Archive for the ‘Formulaic language’ Category

Thought balloons

June 23, 2015

In the July 2015 Funny Times (p. 10), a cartoon about cartoon conventions, which I’ll have to describe to you rather than show to you (for reasons I’ll explain).

It shows a man standing by a sidewalk in a park, offering balloons for sale. The placard next to him says

THOUGHT
BALLOONS
75¢

And the balloons are labeled:

NOW WHAT?
WHAT’S FOR DINNER?
LIFE IS STRANGE
LIVE IN THE MOMENT
BE HAPPY!

each supplying a thought.

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A thousand likes

June 19, 2015

On Wednesday, a notification from WordPress that I had achieved

a thousand likes

on this blog since it started late in 2008.

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Two linguistic comics

June 17, 2015

In my e-mail this morning, two linguistic comics: a One Big Happy and a Mother Goose and Grimm:

(#1)

(#2)

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Talking wine

June 6, 2015

A cartoon in the latest (June 8th/15th) New Yorker by Jason Adam Katzenstein:

(#1)

It’s the wine talking is used to confess something you might not have said if you hadn’t drunk some wine. But it’s a formulaic expression, so it can be deployed in other ways, for instance to introduce talk about wine.

In the cartoon, the wine is literally talking.

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Ruthie and large-scale formulas

May 30, 2015

Yet another cartoon for this Saturday: a One Big Happy:

Ruthie tackles a large-scale formula here — one that has no words rare in her experience, but they’re assembled in a way that makes no sense to her, so she mentally makes large-scale adjustments.

Or what?

May 22, 2015

A Meg Biddle cartoon in the June 2015 Funny Times:

(#1)

Yes-no questions with the tag or what? are regularly used to emphatically assert the truth of the questioned proposition. So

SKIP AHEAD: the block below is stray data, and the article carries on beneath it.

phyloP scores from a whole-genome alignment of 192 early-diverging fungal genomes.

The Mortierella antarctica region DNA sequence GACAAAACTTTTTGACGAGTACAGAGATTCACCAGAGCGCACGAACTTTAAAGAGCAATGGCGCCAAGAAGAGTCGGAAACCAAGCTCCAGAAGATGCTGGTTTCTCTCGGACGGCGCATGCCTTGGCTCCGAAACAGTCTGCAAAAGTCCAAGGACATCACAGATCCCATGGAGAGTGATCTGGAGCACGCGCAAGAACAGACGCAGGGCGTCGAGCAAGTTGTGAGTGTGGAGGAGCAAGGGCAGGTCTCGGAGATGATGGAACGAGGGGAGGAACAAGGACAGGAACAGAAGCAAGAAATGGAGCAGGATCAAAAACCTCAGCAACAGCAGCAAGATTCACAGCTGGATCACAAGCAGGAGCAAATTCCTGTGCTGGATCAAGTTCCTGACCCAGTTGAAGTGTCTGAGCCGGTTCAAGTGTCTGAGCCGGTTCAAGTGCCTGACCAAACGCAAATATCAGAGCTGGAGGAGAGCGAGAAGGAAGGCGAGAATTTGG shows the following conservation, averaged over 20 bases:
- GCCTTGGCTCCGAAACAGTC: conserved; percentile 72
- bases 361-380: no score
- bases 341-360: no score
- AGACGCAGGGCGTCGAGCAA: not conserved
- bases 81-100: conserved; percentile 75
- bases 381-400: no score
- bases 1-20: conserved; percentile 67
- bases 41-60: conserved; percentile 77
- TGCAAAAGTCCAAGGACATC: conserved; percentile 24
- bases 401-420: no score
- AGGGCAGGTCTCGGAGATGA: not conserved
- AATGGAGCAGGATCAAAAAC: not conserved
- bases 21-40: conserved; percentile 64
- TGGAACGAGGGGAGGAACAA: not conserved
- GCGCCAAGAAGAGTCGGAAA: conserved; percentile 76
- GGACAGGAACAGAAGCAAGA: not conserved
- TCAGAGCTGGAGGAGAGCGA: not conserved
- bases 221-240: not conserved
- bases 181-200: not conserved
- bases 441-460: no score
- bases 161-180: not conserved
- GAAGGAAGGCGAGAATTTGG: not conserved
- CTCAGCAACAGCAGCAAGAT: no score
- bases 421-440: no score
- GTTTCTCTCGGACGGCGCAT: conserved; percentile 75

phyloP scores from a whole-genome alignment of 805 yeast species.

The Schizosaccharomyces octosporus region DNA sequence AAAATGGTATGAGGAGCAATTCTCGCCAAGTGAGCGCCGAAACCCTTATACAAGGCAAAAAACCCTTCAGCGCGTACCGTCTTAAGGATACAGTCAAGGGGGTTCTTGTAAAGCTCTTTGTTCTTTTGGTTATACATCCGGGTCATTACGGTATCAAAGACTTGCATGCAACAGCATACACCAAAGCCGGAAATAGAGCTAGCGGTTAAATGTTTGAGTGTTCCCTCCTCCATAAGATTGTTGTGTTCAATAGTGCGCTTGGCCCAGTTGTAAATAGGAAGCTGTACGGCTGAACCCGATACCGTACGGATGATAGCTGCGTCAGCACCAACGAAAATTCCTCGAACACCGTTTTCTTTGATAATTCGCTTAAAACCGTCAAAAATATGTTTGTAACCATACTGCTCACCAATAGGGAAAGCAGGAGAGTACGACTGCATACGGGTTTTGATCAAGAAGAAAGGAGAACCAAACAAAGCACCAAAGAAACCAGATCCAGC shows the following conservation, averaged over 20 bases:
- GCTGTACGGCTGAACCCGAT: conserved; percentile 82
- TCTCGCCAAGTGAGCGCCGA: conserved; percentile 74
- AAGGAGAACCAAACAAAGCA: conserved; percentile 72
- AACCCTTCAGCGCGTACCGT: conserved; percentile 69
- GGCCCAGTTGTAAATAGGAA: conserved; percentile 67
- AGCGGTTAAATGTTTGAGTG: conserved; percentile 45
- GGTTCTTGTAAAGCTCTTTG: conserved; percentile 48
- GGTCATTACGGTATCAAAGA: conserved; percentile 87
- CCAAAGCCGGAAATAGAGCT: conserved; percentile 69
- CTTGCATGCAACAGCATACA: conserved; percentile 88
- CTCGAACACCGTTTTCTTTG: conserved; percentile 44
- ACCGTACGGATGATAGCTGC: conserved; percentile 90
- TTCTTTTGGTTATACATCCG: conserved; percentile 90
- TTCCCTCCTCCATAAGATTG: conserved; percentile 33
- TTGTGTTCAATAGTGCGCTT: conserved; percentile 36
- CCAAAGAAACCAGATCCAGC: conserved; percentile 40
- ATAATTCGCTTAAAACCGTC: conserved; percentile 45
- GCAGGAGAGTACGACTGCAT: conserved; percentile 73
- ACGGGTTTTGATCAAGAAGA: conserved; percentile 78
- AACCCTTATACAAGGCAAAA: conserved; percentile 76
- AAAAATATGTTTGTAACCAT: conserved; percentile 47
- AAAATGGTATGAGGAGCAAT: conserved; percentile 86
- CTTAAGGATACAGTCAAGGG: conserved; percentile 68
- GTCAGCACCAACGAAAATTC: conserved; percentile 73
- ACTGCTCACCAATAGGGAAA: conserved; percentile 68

Is this a great country, or what?

has the effect of proclaiming that this is indeed a great country. But the question has at least one other reading, merely asking for an alternative answer to Is this a great country?, and that’s the reading Biddle is playing with in the cartoon.

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Inspirational words

May 21, 2015

(A Dilbert, to introduce a recently-finished inventory of Dilbert postings about language matters on Language Log and this blog, here on this blog.)

Yesterday’s Dilbert, in which Dogbert offers a (not very encouraging) inspirational, motivational saying to Dilbert:

  (#1)

This particular aphorism is a quote (“In the long run, we are all dead”) — from John Maynard Keynes in 1923.

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A collocation

May 1, 2015

One little exercise: Ask some people to fill in the blank with an adjective: A ___ SCOT.

Another little exercise: Ask some people (not any of the ones in the first exercise) to fill in the blank with a noun: A CANNY ___.

You’ll get a lot of CANNY for the first and a lot of SCOT for the second. CANNY SCOT isn’t exactly an idiom (each word occurs freely without the other), but the two words have an attraction for one another, collocate naturally with one another. In particular, any number of people have been described (with approbation) as canny Scots:

Adam Smith, the father of economics, was a canny Scot who had a strong belief in free-trade. (link to CNBC of 9/30/11)

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Artificial elephants and X Must Die! movies

April 18, 2015

Today’s Zippy:

(#1)

This cartoon links to a long series of strips on the invented cartoon character Happy Boy in the town of Prosaic (a “normal” place close to the surreal Dingburg) — a series that I find tedious (and linguistically uninteresting) and haven’t posted about. But here we get amazing elephants (note the cartoon’s title “Tusk, Tusk”, a play on tsk tsk) and a pointer to movies with titles using the snowclonic pattern “X Must Die!”.

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The cat at the vet’s

March 26, 2015

A Benjamin Schwartz cartoon from the March 30th New Yorker:

Some friends have written me to ask for an explanation of this cartoon. The key part is the name Schrödinger. The cartoon is about Schrödinger’s cat, which has a certain fame in theoretical physics

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